Technical skills are great, but soft skills matter more than you think. Even if you know all about Kubernetes and DevOps, it can be hard to get a job (or keep it) if you don’t mesh with people, no matter how tech-savvy you are. And if you're a business leader, it's also important to foster these skills in your tech team.
Here are some of the soft skills that every tech professional should develop in the year ahead.
1. Creativity / Innovation
If there’s one soft skill organizations are on the lookout for in 2023, it’s creativity. This was the #1 skill businesses said they wanted to hire for or develop, according to IDC’s Future of Work Global Survey in 2022. 51% of businesses said they were going to try to obtain employees with these skills in the next 18 months.
No matter your field, someone who can creatively think of ways to solve problems or improve processes is a gem. If you find yourself just sticking to routine and not offering solutions in meetings, perhaps take some time to identify places for improvement and work on out of the box thinking. If you're a manager, you can get your team to take training in creative problem solving techniques.
2. Cross-functional collaboration
It’s easy to work within your own function, but working with people outside of it takes skill. People who can collaborate cross-functionally can work on larger projects and build up great internal relationships — something that does not go unnoticed by management.
Part and parcel with this is communication skills. If you can’t communicate all the great work you’re doing or what you need, this will not only hamper you, but your key stakeholders. If you find yourself tongue-tied when it comes to explaining your work to others, this should be just as much an upskilling priority as your technical skills. There are plenty of courses out there (that thankfully don't involve trust falls) on how to improve your teamwork skills, share information more efficiently, and handle interpersonal conflict.
3. Analytical abilities
The ability to analyze things and think critically gives you a major edge in tech — it means you ask the right questions, don’t take things for granted, and can diagnose problems. If you don’t think critically, you can get caught off guard by unexpected problems which you then have to explain upward — things that seem painfully obvious in hindsight. Many University degree courses teach critical thinking skills (It's usually the first thing they get you to learn), but there are also on-demand courses outside of tertiary education that can train you in using critical observation on the job.
Empathy is great for every possible job and career path, especially in demonstrating your leadership potential. You don’t need to be a manager to be a leader — leadership is a choice, not a position. Being a leader means understanding issues and problems from another person’s point of view.
If you’re looking to move into higher duties, or be a better leader, work on your empathic leadership skills. Again, there are courses you can take specifically on sharpening your ability to maintain meaningful in-person and virtual workplace relations.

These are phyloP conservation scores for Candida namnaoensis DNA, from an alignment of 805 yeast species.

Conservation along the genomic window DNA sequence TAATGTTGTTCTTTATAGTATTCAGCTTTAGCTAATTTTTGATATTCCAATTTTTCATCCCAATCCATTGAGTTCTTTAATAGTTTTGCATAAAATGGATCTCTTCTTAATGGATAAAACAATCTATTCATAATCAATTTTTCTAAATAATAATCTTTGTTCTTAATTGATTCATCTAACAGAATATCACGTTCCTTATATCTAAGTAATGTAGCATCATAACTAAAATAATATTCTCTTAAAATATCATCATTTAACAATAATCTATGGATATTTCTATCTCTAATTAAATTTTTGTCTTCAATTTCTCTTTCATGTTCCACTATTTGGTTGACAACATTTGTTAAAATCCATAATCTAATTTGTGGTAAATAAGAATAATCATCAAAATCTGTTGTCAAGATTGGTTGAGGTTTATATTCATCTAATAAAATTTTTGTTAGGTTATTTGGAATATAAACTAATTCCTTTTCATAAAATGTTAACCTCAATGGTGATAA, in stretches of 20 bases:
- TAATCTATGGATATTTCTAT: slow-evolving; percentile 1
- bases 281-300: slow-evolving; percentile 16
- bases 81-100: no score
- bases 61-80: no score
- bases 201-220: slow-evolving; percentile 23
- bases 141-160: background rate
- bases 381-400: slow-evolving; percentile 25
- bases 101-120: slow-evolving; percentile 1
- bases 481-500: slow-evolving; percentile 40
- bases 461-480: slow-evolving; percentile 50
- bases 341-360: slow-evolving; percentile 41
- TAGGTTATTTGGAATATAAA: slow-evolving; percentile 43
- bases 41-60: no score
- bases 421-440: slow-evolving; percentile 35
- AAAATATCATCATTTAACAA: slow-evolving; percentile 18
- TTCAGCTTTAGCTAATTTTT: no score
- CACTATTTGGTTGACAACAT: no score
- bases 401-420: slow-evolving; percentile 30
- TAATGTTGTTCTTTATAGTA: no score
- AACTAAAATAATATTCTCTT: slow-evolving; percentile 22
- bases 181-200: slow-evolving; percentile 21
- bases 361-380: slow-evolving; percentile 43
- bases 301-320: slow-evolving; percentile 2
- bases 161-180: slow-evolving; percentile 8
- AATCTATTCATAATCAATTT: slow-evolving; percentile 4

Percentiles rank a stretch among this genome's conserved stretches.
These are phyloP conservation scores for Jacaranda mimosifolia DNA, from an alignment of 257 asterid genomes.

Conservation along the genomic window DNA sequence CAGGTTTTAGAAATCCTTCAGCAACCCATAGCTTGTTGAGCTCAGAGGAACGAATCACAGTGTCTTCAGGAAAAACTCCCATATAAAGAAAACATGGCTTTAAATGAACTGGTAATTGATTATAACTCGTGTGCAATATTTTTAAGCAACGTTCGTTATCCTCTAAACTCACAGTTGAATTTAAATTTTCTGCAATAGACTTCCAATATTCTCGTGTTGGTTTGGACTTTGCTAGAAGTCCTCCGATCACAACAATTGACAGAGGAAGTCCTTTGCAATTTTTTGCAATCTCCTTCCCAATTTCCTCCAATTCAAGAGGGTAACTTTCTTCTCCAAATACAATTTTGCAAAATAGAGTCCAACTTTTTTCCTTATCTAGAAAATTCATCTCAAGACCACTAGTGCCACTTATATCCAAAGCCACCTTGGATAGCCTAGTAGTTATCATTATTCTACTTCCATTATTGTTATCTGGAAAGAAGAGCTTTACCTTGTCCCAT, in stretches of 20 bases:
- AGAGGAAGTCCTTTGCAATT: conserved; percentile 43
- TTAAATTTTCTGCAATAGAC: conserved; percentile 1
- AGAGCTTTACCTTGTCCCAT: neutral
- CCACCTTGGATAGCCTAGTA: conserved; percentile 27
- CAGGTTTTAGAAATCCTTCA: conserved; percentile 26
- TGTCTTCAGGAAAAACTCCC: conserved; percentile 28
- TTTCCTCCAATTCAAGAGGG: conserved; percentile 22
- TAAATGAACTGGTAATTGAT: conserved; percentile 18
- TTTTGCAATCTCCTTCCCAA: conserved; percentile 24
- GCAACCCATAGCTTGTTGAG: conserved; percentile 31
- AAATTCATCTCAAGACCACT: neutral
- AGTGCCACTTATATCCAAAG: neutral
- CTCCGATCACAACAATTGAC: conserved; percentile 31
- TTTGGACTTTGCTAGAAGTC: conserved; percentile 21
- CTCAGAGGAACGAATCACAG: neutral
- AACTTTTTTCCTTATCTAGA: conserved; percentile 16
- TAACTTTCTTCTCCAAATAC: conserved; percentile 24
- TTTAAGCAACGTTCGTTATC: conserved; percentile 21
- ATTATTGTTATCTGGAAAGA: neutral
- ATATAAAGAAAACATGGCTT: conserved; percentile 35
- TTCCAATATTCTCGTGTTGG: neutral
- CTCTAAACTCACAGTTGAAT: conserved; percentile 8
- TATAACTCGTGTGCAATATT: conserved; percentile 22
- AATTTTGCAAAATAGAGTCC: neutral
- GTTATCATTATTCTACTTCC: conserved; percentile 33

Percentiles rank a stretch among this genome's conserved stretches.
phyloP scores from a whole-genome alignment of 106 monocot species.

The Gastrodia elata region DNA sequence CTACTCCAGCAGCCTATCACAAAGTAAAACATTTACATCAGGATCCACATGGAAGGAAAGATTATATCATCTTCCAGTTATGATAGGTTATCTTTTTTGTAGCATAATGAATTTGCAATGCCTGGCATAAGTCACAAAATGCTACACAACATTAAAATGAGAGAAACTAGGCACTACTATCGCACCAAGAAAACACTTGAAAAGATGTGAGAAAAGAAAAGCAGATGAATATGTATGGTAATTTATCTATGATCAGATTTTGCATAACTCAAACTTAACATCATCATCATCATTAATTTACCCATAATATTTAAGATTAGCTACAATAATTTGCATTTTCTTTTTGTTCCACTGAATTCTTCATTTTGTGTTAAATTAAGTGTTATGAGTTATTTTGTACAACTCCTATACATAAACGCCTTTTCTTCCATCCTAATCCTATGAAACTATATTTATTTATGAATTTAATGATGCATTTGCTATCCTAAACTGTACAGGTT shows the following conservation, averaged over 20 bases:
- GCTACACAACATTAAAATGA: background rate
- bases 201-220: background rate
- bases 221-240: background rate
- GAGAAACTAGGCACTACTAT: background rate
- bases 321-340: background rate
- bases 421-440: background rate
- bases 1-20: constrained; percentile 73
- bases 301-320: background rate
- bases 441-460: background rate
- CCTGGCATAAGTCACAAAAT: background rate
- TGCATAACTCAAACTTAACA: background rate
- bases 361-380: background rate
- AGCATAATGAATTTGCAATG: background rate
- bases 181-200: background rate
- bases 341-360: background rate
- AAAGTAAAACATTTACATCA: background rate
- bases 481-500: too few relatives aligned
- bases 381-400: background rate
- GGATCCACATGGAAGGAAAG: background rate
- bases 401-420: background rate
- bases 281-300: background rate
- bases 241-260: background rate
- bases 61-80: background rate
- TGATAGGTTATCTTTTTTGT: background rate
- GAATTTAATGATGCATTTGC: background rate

5. Continuous Learning
Employers notice life-long learners because they’re always bringing something new to the table. It could be knowledge about a new product or service, the latest language or technique, or industry advice they’ve picked up. They know these sorts of learners are like fine wine: they’re getting better all the time.
In Pluralsight’s 2022 State of Upskilling report, those who had been in the technology industry the longest and had the most experience were the least confident about being able to do their job or similar in three years. Part of this is the ever-shifting landscape of technology, which is why continuous learning is integral to success, especially for developers.
6. Resourcefulness / Adaptability
2022 was brutal for the tech industry, with a wide spate of layoffs and hiring freezes across the board. This means businesses are on the lookout for people who can overcome challenges in quick, creative ways, often working with tight budget constraints. This is all about not just saying “No, that’s impossible” to everything, but stopping and thinking if there’s any possible way to say “Yes”, even if it means taking an unorthodox approach. You might have heard of IQ and EQ, but some businesses have started seeking people with a high Adaptability Quotent (AQ): the ability to thrive in unpredictable environments.
Conclusion: Add soft skills to you (or your team's) radar
It can be difficult to know where to start when it comes to improving your soft skills --- do you just act nicer, or try harder? For leaders, it can be even tougher, since you're trying to encourage your team to do something that is a little more complex than "Get that next certification."
Thankfully, you don't need to do it alone, and there are pathways to success available. We highly recommend checking out Pluralsight's learning path: Developing Soft Skills for Today’s Workplace. It's a twelve hour pathway that covers all the soft skills listed above. You don't have to take it all at once --- you can decide to take particular courses depending on your weak points, or tailor it to a team. It also includes a course called Introduction to Leadership and Management for Developers, which is great for people looking to take that next step in their career.
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